Soybeans May Help Iron-Deficient Women
Score another one for soy. ARS-assisted research suggests that ferritin in soybeans is a highly usable source of iron for women who are marginally iron deficient.
The finding, reported in this month's American Journal of Clinical Nutrition, can help make a significant gain against iron deficiency, which affects 30 percent of the world's population and is especially prevalent among women and children living in poverty. It decreases cognitive function and worker productivity and can lead to illness and death.
The study refutes the belief that iron in the form of ferritin in soybeans has poor bioavailability, that is, the body does not readily absorb it after it is ingested.
Eighteen female volunteers—most of whom had marginal iron deficiency—consumed soy in the form of muffins and had their iron measured 14 days later. They then repeated the process with soy broth.
Ross Welch, a plant physiologist from ARS' Plant, Soil, and Nutrition Laboratory in Ithaca, New York, assisted in the study. He says the ferritin in the soybeans proved "highly bioavailable—as bioavailable as the iron in meat," even in the presence of phytic acid, an "antinutrient" found in legume seeds and in whole cereal grains that interferes with iron uptake.
Welch says the absorption rate of iron in the broth and muffins averaged 27 percent during the 28-day test period—much higher than the 5 to 10 percent expected from earlier human studies. He explains that use of a high-ferritin soybean variety may be what led to the high iron bioavailability levels observed in this study.
This research began in 1994 with studies of ferritin in soybean seeds and root nodules at North Carolina State University in Raleigh and in the Soybean and Nitrogen Fixation Research Unit on the school's campus.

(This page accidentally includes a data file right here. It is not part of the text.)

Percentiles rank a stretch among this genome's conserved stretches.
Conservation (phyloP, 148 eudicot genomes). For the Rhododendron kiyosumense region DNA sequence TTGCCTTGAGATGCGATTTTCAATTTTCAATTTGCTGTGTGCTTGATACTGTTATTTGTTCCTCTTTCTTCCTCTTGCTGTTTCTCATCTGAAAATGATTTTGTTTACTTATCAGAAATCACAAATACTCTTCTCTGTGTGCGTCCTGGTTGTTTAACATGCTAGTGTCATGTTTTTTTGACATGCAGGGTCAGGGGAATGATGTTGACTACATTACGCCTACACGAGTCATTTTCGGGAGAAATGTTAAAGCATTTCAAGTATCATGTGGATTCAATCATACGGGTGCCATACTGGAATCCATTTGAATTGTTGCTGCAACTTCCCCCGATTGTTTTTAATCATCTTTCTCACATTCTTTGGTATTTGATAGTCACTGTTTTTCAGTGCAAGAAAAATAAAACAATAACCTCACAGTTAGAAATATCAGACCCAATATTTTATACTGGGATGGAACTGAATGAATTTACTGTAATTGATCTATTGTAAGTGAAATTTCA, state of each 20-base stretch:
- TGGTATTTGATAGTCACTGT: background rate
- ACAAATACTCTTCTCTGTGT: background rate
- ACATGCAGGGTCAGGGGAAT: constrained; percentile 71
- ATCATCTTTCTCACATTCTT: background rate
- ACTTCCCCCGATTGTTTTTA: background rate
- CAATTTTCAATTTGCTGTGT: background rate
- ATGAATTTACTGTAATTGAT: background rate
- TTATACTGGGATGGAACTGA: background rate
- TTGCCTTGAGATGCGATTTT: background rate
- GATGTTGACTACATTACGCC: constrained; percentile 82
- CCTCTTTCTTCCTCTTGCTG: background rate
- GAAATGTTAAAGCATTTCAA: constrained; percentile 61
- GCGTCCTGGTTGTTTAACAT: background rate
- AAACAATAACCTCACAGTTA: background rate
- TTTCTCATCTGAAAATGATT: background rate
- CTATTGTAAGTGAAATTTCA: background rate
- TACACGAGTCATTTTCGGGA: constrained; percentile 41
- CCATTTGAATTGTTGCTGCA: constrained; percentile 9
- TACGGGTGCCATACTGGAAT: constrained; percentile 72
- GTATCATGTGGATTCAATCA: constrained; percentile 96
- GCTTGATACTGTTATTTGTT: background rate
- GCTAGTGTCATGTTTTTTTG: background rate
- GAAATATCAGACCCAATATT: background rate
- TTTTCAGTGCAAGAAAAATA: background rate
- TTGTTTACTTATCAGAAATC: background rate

It was begun by Elizabeth Theil, an ARS-supported biochemistry professor at the university. She collaborated with ARS agronomist Joseph W. Burton in Raleigh and with John Beard, a nutrition professor at Pennsylvania State University at University Park. The research eventually
The recent work was done at Penn State's General Clinical Research Center by Theil, who is now senior scientist at Children's Hospital Oakland Research Institute in California, along with Beard and graduate student Laura Murra-Kolb.
Welch assisted by growing the Tokyo variety of soybeans with a radioactive isotope of iron, which made it possible to "label" the iron in seed ferritin and make it detectable in red blood cells.
He cautions that the results are not unequivocal, because not all of the iron in the soybeans used in the study was in the ferritin form. Theil says this issue is being addressed by current studies.—By Luis Pons, Agricultural Research Service Information Staff.
This research is part of Plant Biological and Molecular Processes, an ARS National Program (#302) described on the World Wide Web at http://www.nps.ars.usda.gov.
"Soybeans May Help Iron-Deficient Women After All" was published in the January 2003 issue of Agricultural Research magazine.